This was written by my friend Arthur Khachatryan
There’s no doubt, one of today’s most polarising issues is abortion. The two sides of the abortion issue have never been further apart. While the folks on the one side of the issue keep pressing for personal liberty at all cost and blame religion for attempting to trample on those freedoms, the folks on the other side stare blindly at the radicalization of the self over against what appears to be an intuitively basic knowledge that life is to be protected. Many in this camp will say that we can know that abortion is wrong simply through our intuition, and while this may ultimately be true, it does no work in resolving the issue as a matter of an objective moral law or public policy because it is unable to bridge the gap between the two sides.
Now, it should first be noted that the issue of whether or not abortion is morally permissible is not necessarily a religious one. Though there are obvious religious insights that can help us navigate the difficult issue, we can actually arrive at a logically sound conclusion about what side of the argument is more valid by simply examining the issue in some depth without the aid of religion. So, it is especially fruitful to find arguments based on the common shared experience of simply being human and thinking logically within a moral landscape.
So then, which position is more valid and why? Should personal choice triumph? Should life be spared at all cost? When is it permissible to end a human life? If I may put it more bluntly, when is it permissible to kill a human being?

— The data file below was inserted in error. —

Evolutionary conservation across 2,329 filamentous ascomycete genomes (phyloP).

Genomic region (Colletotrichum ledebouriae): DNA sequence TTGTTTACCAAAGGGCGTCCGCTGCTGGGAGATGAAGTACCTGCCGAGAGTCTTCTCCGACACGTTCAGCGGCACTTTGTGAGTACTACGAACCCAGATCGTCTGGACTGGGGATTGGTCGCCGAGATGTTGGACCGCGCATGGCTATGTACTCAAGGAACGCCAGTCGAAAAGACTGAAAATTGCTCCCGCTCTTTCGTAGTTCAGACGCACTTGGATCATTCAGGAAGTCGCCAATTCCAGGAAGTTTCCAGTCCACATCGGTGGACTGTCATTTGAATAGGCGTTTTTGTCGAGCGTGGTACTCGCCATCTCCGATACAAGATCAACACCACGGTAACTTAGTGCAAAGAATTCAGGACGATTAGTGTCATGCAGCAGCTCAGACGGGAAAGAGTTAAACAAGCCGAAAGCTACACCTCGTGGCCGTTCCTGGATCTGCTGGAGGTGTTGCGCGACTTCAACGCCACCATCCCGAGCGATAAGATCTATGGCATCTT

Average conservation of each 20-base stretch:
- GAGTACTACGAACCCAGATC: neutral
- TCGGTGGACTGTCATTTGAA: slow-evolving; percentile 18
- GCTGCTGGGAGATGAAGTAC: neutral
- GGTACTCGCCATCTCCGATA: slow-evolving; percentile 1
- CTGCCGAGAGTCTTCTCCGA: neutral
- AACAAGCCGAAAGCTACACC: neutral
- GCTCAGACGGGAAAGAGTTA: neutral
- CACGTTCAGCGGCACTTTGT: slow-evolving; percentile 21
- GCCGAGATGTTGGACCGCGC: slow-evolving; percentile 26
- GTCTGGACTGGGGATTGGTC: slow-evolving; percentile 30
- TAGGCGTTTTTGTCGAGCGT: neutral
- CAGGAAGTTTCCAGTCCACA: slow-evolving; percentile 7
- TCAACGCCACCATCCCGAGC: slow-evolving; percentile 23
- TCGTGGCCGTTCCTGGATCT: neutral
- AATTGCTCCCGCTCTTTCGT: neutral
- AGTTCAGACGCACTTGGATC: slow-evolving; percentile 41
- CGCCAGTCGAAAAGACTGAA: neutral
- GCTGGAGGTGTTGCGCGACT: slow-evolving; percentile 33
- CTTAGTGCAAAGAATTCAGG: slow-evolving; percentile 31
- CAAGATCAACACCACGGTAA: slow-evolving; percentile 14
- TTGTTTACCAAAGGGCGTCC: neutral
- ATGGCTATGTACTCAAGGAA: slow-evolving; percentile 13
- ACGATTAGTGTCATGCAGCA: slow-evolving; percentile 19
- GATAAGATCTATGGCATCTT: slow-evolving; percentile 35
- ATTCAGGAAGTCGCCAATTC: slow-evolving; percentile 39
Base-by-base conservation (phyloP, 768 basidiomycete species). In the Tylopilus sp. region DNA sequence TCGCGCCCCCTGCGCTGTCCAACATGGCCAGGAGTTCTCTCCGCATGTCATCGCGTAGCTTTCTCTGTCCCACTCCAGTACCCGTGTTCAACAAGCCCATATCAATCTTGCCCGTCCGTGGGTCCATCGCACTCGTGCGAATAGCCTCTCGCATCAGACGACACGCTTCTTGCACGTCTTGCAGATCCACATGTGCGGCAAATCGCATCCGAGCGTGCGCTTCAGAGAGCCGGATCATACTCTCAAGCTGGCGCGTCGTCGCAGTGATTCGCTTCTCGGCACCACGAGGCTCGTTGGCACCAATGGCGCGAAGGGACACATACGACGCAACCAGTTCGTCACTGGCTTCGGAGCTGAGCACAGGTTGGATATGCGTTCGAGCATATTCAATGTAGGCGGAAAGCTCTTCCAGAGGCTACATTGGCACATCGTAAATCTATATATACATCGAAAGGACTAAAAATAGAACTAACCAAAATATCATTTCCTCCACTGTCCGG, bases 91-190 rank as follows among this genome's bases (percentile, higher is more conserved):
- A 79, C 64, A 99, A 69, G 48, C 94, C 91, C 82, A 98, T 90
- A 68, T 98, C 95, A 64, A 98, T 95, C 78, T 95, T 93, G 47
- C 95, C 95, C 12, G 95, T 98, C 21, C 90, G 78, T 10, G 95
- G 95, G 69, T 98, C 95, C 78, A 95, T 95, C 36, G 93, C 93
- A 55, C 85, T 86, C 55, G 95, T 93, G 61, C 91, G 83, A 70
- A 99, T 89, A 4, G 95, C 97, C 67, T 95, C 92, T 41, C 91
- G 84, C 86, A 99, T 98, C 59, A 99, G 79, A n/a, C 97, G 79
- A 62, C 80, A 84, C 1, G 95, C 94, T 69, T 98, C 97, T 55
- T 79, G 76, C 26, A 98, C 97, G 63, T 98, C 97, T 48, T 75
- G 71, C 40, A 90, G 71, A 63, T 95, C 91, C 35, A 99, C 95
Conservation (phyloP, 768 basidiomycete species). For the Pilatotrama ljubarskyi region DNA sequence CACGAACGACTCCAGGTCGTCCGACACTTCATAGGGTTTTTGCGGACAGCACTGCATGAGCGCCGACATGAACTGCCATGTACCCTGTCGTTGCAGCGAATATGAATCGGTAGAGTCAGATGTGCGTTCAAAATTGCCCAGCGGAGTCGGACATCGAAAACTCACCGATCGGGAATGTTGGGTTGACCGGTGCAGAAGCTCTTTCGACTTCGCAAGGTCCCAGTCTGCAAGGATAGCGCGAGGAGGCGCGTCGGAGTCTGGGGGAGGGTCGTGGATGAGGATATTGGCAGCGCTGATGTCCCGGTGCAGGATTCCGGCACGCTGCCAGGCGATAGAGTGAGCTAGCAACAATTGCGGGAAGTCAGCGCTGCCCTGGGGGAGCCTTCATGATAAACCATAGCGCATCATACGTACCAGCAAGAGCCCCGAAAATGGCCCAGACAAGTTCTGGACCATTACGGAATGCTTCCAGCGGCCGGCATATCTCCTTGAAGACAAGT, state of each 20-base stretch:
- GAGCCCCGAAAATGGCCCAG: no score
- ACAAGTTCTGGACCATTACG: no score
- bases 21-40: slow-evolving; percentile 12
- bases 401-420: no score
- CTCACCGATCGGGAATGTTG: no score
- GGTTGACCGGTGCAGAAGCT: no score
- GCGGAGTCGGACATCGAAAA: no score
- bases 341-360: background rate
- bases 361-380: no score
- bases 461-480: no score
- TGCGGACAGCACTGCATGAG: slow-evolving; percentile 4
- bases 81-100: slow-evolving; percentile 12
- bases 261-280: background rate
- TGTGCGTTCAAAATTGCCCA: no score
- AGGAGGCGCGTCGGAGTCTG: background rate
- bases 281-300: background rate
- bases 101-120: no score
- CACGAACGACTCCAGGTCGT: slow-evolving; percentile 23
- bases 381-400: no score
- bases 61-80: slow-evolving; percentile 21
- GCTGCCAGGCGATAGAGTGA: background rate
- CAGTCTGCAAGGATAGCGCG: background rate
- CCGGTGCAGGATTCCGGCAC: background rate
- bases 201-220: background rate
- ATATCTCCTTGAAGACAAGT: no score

What is Abortion?
Since people often use words in different ways and understand them differently, it’s helpful to be on the same page about our understanding of abortion. It’s practical and important to define what we’re talking about when we’re discussing abortion. So, what exactly is abortion? Abortion is taking the life of an underdeveloped, innocent human being. I realize there may be those who would challenge this definition of abortion, and we will get to those objections in a moment. For now, the definition can simply be gleaned from our uniform experience as human beings.
It is true that various civil justice systems have the power (and arguably should have) to end the life of another human being, but it is never done to an innocent human being who has not provoked it. What do we call the act of one person or people ending the life of another human being? Well, we generally call it murder.
Let’s be clear – we’re not simply talking about killing. It’s important to distinguish between simply killing and murder. Though there are obviously similarities between murder and killing, murder does not simply mean to kill. For example, if someone were to break into a house, and the resident in self defense were to kill the assailant, the resident would not be guilty of murder. The resident is guilty of nothing – he is wholly innocent since all he’s doing is protecting his own life and that of his family. It is the assailant who has instigate the exchange and were he to kill the resident, it is he who would then be guilty of murder.